Call for tourism tsar to woo Britons

HOTELIERS have called for the appointment of a tourism tsar to promote Ireland in Britain to tackle the “catastrophic decline” of British tourists choosing Ireland as a holiday destination.

According to the Irish Hotels Federation (IHF), there has been a 30% drop in the visitors from Britain in the last two years, a figure which is double that experienced by other European competitors who have been more successful in retaining the British market.

IHF president Paul Gallagher said the figures show that Tourism Ireland’s current marketing strategy in Britain is failing and that a new vision was needed.

“The British market is in free fall. Despite substantial investment marketing Ireland to Britain, visitor numbers have fallen off a cliff.”

Mr Gallagher said the IHF recognised that economic factors have contributed to the fall in British visitors to Ireland but said the over-riding issue has been the inability of Tourism Ireland to effectively communicate Ireland as a destination.

The IHF president called on tourism minister Mary Hanafin to appoint an independent tourism tsar to lead the marketing effort in Britain.

Responding to the IHF criticisms, chief executive of Tourism Ireland Niall Gibbons said figures had fallen across the globe for British visitors and that it was working hard to shed the image of Ireland as being too expensive a destination to visit.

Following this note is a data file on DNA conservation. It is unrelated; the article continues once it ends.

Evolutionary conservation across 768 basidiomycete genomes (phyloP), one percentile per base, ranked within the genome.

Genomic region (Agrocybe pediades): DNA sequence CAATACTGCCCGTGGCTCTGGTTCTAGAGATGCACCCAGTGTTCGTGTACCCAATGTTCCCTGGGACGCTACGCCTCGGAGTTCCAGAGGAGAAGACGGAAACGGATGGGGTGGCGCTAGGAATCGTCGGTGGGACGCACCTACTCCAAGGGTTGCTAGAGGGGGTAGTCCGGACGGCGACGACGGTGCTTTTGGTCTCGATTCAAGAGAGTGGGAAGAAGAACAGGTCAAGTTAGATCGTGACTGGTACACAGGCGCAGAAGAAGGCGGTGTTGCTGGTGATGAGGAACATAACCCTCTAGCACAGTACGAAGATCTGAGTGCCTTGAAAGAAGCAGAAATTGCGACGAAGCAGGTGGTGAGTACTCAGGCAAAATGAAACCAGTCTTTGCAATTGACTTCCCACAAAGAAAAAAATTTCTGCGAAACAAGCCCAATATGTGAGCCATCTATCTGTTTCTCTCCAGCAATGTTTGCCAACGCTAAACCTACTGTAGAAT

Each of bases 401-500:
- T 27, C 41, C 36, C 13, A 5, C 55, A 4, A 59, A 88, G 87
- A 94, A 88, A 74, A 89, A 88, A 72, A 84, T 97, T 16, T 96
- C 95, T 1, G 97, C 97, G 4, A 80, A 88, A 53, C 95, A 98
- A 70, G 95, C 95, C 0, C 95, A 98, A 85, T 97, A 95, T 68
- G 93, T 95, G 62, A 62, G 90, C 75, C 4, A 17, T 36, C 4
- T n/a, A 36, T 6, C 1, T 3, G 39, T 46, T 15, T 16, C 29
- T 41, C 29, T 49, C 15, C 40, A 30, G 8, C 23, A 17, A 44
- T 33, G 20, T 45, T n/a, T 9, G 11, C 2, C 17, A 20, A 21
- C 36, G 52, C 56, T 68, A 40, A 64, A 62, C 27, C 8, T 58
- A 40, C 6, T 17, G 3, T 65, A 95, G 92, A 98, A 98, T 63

“The good news for us is that those with an experience of Ireland are still very well disposed to Ireland and have a very strong emotional attachment and all those strong brand attributes that Ireland is good at, in terms of the friendliness of the people, the nice scenery and things we are known for, score very highly in the visitor attitude survey.”

“What has dogged us in the past few years is perceptions in relation to value for money. For example last year, 67% of people who visited Ireland cited the cost of holiday as a major disadvantage and over the last number of years this has had a significant impact in terms of word of mouth,” he said.


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